We understand that anti-social behaviour can be very stressful and frustrating. Remember that your neighbourhood coach and community safety officer are always here to help you and will offer help and guidance if you need it.

What can you do?

There are a number of things you can do to help the situation:

  1. Stay calm – remember that the person might not be aware that they are causing you distress and might be shocked to find out that they are upsetting you.
  2. Try and to see things from both points of view and remember to be reasonable.
  3. Talk things through - if you feel comfortable doing so, try speaking to the person about how they are affecting you. Don’t be aggressive and if you would like support, ask a friend to come along and support you.
  4. If you do not feel comfortable talking to your neighbour or if you have tried and didn’t reach an agreement, please contact us.
  5. Once reported to us your neighbourhood coach or community safety officer will need to be kept updated by you and will work with you to resolve the issue.

    What can we do?

    We aim to investigate each reported ASB case and act in a timely fashion. Depending on the nature of the anti-social behaviour that has been reported, a different approach will be taken to suit each case which is dependant on the seriousness of the report.

    How we investigate an ASB report

    1. We will listen to what has been reported by you
    2. We will speak to other agencies that may be involved in the case
    3. We will try and visit your neighbour and get their side of the case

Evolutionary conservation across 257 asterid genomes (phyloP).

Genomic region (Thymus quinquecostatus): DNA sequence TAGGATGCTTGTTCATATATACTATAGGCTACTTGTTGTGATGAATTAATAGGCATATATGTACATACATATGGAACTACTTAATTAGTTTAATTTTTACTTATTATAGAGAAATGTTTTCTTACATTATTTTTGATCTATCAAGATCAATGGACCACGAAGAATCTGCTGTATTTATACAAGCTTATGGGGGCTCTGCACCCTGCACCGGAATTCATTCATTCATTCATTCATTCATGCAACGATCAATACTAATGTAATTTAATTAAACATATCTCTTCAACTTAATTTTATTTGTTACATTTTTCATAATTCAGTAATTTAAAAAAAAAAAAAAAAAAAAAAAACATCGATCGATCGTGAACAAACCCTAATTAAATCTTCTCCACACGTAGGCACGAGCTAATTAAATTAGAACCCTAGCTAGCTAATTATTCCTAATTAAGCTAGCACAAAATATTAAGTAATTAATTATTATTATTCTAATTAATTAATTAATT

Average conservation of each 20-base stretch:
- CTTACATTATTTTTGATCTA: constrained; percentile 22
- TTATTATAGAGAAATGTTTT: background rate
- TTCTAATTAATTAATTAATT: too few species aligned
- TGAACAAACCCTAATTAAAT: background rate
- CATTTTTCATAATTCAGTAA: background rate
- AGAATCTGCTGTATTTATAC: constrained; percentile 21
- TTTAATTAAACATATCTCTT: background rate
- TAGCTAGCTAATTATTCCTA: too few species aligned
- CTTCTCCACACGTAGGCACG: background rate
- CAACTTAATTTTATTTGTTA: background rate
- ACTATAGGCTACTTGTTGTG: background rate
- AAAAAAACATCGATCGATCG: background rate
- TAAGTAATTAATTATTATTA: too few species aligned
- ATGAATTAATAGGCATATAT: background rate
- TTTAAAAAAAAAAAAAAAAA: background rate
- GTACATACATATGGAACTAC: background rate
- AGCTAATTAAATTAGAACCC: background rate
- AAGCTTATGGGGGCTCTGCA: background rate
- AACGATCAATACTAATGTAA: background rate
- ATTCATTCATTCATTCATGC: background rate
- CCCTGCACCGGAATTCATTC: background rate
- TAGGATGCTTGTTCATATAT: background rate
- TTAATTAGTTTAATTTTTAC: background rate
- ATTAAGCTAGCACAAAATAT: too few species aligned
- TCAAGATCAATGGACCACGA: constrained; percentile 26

4. We may offer mediation if appropriate
    5. We will send warnings before we take formal action

      Next steps

      Non-legal action

      We will try the following options before we take any legal action:

      1. Mediation - We will offer this to you and your neighbours if you have a dispute with them.
      2. Warnings - We will usually use this in the initial stages of anti-social behaviour if it is not too serious.
      3. Acceptable behaviour contract - This is an agreement signed by the contract holder causing the problem agreeing to keep to the terms of their tenancy agreement.
      4. Transfer - We will only use this in cases where your safety is in immediate danger. It may include cases of racial harassment or other hate crimes and has to be supported by other agencies such as the police. Transfer depends on what properties we have available within the local authority area.

      We can only take action after we have investigated your complaint and found it justified. In some cases we may not be able to take any further action if, for example, there is no evidence to support your complaint or the behaviour does not involve breaking the contract.

      Legal action

      In most cases legal action is not appropriate and we will make every effort to sort out a dispute without going to court. However, in some instances we can and will apply to the court for one or more of the following:

      1. Undertaking - This is a promise given by one party to the County Court, relating to an obligation to the other party in proceedings. Undertakings are a legally binding promise which carry severe consequences if breached.
      2. Injunction - This is a court order prohibiting a person from taking a particular action or requiring them to take a particular action.
      3. Possession - If a person has a contract with us we can apply to the county courts to take the property back into the possession of Hafod, on certain grounds for example rent arrears, damage to the property and nuisance to neighbours (ASB). Possession proceedings do not always result in an eviction.